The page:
Populous were the official architectural and overlay design service provider to the London 2012 Olympic and Paralympic Games.
In this presentation Populous will give an overview of the work completed leading up to the 2012 Olympics and focusing on the design and delivery of the 2012 main stadium. The presentation will illustrate the Rhino work undertaken in the design and delivery of the 2012 stadium expanding to cover the on going transformation work underway in the transformation of the main stadium into its legacy use.
David Hines is a senior associate at Populous. He joined the global design practice in 2005 and worked on the development of the Aviva Stadium in Dublin, being involved with all aspects from design to completion. He leads the parametric and advanced geometry group within Populous, developing in-house tools and applications, and has lectured on similar topics at several universities and conferences around the world.
Pavol Knapo is a versatile designer who explores overlaps between architecture, geometry and computation. He joined Populous in 2013 and has worked on Olympic Stadium Transformation since. He has developed number of applications that helped design development within tight timeframe.
Image credits: GettyImages and ® POPULOUS
Fisht Stadium Overview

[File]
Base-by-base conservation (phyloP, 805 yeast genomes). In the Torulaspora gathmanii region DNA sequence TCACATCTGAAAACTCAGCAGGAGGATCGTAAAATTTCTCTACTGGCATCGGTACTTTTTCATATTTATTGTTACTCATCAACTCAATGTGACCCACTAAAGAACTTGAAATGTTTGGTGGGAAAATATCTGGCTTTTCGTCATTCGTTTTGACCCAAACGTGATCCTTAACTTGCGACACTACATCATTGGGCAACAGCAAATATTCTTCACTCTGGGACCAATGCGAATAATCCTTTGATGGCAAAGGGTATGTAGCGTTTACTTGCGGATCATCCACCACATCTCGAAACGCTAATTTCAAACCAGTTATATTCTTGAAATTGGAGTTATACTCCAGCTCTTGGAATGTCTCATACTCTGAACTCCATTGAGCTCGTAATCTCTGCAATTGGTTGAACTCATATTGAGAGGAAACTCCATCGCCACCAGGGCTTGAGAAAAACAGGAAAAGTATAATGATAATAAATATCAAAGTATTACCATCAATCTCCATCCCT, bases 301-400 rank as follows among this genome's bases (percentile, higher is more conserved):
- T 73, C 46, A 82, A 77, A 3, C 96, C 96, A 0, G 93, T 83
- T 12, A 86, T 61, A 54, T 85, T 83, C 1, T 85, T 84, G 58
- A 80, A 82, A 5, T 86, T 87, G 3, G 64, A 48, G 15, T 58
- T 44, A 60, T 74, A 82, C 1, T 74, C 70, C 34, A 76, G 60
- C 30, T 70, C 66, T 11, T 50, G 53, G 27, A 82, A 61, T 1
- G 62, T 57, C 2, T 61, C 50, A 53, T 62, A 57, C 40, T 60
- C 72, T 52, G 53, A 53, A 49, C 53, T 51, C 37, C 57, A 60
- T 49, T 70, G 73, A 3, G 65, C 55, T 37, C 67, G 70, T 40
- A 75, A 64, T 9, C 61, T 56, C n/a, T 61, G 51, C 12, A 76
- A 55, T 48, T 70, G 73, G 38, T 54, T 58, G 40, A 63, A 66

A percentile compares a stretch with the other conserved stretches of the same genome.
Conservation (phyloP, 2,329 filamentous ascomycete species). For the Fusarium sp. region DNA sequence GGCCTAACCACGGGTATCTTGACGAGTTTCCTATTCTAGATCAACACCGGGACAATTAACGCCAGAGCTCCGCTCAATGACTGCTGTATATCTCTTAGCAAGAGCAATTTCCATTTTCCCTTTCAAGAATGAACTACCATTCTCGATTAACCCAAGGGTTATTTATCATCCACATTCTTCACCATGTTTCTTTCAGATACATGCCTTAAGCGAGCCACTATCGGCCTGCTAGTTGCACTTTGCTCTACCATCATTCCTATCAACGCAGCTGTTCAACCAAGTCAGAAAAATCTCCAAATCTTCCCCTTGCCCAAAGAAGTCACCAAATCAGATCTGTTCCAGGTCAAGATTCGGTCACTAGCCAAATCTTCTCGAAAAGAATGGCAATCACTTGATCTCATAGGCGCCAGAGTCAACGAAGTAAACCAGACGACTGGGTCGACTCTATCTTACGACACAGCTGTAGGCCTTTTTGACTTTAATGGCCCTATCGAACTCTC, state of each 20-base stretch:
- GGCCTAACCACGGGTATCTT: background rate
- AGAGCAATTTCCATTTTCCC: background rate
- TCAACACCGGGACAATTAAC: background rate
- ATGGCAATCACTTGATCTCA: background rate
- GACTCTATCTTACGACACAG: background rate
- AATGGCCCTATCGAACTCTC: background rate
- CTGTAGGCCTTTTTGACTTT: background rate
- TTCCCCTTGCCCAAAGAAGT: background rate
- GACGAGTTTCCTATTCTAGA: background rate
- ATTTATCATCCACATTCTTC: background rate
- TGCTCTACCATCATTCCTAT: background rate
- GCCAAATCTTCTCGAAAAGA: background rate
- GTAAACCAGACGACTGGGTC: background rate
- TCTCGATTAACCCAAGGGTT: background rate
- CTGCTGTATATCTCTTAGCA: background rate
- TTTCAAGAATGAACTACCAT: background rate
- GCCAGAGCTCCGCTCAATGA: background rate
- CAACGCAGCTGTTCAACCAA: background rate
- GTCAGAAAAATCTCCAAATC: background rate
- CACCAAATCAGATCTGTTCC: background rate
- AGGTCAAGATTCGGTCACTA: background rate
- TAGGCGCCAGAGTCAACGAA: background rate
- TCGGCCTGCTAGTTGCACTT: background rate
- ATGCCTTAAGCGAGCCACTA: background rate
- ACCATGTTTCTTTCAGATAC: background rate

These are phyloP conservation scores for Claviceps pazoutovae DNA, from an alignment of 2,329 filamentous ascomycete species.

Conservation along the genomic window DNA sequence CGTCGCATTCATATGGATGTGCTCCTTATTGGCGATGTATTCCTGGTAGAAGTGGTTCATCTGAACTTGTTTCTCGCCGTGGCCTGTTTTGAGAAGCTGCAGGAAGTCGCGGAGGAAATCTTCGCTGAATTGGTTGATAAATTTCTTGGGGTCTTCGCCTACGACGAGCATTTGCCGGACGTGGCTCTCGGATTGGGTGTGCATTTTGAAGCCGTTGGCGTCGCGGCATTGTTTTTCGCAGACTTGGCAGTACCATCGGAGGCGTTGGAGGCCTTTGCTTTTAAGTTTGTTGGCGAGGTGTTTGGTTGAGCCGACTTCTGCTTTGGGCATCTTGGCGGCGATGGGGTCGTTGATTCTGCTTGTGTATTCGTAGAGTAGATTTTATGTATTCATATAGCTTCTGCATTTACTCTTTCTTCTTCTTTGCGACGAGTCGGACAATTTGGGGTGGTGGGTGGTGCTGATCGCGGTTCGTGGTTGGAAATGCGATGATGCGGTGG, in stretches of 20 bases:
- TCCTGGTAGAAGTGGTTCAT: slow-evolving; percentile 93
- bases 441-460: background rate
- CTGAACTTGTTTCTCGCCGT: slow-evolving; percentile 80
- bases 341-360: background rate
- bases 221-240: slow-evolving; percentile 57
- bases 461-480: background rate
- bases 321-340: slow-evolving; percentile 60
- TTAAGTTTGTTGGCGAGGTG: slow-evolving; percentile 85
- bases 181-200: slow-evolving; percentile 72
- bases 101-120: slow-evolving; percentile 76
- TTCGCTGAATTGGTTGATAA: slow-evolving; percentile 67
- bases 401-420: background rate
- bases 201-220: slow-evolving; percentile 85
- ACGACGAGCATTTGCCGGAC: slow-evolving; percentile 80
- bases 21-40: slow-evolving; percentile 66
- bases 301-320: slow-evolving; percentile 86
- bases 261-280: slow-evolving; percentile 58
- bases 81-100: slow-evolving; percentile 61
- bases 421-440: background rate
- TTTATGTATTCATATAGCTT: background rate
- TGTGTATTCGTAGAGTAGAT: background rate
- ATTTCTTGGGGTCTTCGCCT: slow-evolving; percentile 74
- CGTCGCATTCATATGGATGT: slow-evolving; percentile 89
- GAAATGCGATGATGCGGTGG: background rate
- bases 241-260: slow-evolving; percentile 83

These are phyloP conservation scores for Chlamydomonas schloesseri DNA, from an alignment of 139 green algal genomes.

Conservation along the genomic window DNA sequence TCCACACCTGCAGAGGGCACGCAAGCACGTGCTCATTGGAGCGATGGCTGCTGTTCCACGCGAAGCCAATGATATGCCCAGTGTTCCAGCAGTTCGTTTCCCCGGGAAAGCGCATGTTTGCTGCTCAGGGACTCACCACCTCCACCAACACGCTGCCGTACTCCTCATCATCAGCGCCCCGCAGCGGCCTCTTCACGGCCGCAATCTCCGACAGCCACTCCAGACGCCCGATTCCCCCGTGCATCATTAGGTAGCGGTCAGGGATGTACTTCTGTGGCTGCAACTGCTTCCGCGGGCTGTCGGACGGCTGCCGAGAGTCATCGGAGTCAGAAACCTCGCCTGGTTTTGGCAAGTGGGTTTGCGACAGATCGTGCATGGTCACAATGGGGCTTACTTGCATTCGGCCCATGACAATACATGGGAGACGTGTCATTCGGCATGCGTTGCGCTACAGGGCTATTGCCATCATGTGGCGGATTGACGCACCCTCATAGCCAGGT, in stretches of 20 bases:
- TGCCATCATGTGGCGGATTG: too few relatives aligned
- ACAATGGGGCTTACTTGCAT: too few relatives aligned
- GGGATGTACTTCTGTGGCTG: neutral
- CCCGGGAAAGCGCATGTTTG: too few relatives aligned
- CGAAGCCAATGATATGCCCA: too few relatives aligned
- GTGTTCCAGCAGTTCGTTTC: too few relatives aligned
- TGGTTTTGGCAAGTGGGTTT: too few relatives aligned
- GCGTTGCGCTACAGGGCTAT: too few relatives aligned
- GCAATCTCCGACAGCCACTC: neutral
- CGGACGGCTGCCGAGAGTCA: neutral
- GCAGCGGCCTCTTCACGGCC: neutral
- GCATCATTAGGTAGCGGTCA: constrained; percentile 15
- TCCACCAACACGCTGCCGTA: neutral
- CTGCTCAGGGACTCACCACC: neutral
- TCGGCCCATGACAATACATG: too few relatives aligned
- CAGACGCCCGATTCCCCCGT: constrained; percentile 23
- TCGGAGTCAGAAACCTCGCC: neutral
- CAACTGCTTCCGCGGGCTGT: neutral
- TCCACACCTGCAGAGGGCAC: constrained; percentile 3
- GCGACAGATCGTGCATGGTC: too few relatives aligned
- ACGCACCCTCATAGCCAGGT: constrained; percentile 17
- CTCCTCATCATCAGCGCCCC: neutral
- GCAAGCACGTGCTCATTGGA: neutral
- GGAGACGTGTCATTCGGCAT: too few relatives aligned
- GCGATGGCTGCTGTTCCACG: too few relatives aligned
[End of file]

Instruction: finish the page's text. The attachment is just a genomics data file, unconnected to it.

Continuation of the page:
The Populous architectural offices were responsible for designing the iconic Fisht Stadium. The main stadium design delivers a wonderful vision for the winter Olympics, and a lasting sustainable legacy for Sochi. Its sweeping form responds to both its coastal location and mountainous backdrop, and engages with its surroundings by day, and provides an iconic representation of the colour and spectacle of the games when illuminated at night. The building sits in a prominent location on the Sochi Olympic plaza, with each of the multiple stairway transitions acknowledging the direction of spectator approaches and creating a landscaped flow to the podium within which the main trussed roof form springs from sleek buttresses. The stadium is driven by a desire to utilize the form and transparency of the skin of the building, to expose structural elements and preserve viewing corridors to the mountains and sea. The dynamic relationship between the curvature of the roof edge and the podium, frames views both into the stadium for the general public and outwards for those spectators ascending within the skeleton of the building. The differing modal requirements are accommodated within a simple bowl arrangement providing event configurations between 25,000 and 45,000 seats to address Olympic opening, closing, and medal ceremonies, and full FIFA stadium compliance to meet its world cup host venue ambitions. Outside of major event mode, the bowl reverts to a compact and atmospheric environment, with a continuous lower bowl flanked by two upper wing terraces housed within the main arches of the stadium.